Kent, CT to Hanover, NH

1 – Kent, CT is a great trail town, though a bit pricey. I’ve never overnighted there, except once when a local let me tent in his yard. There’s no cheap lodging place in town; most folks stay at nearby Algo Shelter, just south of town, come in to do their town stuff, and move on from there. Silver Hill campsite, an easy 10 miles north of town, is a great place to spend the night.

2 – I generally do not go in to Cornwall Bridge, West Cornwall, or Falls Village, instead opting to hold out until Salisbury, which is a nice little trail town, if a little snooty (there is a motel in Cornwall Bridge that is well spoken of). Salisbury, like Kent, is a nice enough place, but pricey. Don’t expect to spend the night unless you’re well funded. The market is well stocked, though sort of chi-chi (anyplace called “le Bon Epicure” is obviously going to be a bit nose-in-the air). Anyway, it sure is fun going in there, especially in mid summer when you’re raising a fearful stink. If you leave town late, Plateau Campsite, just out of town, is an adequate place to spend the night. In very dry periods, you might want to stop for water in the cemetery as you leave town.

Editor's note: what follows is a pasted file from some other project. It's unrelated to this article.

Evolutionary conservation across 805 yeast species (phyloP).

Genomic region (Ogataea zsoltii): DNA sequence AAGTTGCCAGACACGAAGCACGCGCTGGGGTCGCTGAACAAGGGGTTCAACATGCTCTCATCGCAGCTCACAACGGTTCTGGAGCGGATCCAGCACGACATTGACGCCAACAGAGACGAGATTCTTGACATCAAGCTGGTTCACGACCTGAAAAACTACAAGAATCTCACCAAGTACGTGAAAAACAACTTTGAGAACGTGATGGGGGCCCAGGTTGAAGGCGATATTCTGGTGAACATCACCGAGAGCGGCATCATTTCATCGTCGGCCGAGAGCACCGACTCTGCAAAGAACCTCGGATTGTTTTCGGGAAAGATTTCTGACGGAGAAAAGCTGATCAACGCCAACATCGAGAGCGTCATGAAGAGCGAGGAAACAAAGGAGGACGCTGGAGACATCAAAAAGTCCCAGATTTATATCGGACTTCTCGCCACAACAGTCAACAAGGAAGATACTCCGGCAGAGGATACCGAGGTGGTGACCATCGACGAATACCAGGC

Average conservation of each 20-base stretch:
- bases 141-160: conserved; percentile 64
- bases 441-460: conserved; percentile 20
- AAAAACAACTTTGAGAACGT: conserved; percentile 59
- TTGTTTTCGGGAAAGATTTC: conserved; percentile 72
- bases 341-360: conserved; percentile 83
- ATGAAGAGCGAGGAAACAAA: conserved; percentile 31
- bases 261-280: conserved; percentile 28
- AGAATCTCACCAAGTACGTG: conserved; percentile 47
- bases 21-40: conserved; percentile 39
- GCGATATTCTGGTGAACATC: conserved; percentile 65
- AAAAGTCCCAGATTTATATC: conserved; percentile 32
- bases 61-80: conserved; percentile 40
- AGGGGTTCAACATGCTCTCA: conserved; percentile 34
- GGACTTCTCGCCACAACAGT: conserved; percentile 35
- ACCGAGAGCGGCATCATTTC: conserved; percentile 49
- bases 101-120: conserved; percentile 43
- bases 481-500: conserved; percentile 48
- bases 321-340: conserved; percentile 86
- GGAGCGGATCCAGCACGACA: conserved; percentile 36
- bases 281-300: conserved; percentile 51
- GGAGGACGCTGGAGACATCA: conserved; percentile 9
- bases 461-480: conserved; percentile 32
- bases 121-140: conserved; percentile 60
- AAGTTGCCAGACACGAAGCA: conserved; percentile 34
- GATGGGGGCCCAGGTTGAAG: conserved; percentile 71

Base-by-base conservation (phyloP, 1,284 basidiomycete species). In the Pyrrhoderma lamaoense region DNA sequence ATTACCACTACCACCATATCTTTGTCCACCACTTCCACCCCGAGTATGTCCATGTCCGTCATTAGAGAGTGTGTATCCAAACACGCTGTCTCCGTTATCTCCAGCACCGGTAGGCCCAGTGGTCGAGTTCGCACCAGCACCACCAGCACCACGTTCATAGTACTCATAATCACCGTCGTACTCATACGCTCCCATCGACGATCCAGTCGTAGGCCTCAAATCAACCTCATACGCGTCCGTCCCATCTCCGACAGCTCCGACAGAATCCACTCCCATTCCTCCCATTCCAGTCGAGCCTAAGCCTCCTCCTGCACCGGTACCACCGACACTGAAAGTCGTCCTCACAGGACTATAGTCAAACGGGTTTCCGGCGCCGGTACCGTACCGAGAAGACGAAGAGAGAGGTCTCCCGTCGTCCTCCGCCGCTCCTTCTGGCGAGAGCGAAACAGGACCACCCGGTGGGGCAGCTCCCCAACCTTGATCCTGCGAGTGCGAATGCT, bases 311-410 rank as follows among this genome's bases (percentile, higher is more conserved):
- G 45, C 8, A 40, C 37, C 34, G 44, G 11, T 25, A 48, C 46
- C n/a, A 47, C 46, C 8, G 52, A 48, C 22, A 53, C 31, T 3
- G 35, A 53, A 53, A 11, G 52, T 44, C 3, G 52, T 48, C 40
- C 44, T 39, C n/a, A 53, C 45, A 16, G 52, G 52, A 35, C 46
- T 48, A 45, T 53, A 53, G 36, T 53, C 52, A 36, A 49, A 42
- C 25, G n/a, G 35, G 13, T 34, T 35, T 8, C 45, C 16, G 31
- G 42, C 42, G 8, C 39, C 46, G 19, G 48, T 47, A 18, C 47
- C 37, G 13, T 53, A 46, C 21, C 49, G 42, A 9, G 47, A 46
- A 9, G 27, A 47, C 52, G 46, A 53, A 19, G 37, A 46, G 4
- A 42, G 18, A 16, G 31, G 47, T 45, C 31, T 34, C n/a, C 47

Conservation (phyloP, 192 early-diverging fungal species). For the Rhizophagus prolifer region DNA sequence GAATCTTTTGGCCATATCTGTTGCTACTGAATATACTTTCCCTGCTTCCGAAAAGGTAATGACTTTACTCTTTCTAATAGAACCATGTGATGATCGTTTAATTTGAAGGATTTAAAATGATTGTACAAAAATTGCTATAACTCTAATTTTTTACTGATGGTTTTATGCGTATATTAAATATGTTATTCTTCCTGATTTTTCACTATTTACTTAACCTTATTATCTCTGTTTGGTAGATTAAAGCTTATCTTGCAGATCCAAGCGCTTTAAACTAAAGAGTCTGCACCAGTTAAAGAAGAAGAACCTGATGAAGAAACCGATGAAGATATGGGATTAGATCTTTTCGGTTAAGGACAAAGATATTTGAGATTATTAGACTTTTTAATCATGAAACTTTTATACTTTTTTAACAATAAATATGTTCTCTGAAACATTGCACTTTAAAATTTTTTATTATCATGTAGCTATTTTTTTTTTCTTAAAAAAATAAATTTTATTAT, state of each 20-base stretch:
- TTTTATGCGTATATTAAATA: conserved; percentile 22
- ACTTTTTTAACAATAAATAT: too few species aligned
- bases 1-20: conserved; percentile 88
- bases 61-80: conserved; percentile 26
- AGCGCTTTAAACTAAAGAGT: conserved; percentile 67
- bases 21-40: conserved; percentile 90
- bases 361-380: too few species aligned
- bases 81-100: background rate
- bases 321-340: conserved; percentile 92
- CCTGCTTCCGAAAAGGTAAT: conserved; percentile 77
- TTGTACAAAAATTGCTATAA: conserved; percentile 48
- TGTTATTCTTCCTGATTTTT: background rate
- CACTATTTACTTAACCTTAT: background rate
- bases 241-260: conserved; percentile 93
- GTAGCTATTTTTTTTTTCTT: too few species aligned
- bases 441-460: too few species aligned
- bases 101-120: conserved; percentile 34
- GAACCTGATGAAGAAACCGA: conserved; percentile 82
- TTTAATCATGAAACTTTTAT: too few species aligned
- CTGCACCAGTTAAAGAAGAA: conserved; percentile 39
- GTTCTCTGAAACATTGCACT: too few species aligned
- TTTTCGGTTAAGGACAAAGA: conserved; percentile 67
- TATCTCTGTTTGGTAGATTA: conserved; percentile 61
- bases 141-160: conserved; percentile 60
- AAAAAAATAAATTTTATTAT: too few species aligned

3 – Some folks go into Great Barrington; I generally do not. You can lightly resupply a few things at the roadside fruit & vegetable stand on Rt. 7 before you get to town. There is a hostel in the area, just after Tom Leonard Shelter, whose name escapes me, but it was NOT particularly well-spoken of by the folks who overnighted there. Related note; the stretch from Kent on is generally the most bug-ridden on the trail, so make sure you get DEET in or by Kent, or you’ll live to regret it. There are some spectacular places to camp as you head north from Kent (Ball Brook, Sages Ravine, etc.) but without DEET you will be hating life, especially if you’re tarping.

4 – Some folks go into Lee; I did for the first time in 2001, but only because it was our third straight 100-degree day, and we were half dead. Be aware that the hitch back to the trail can be very tough.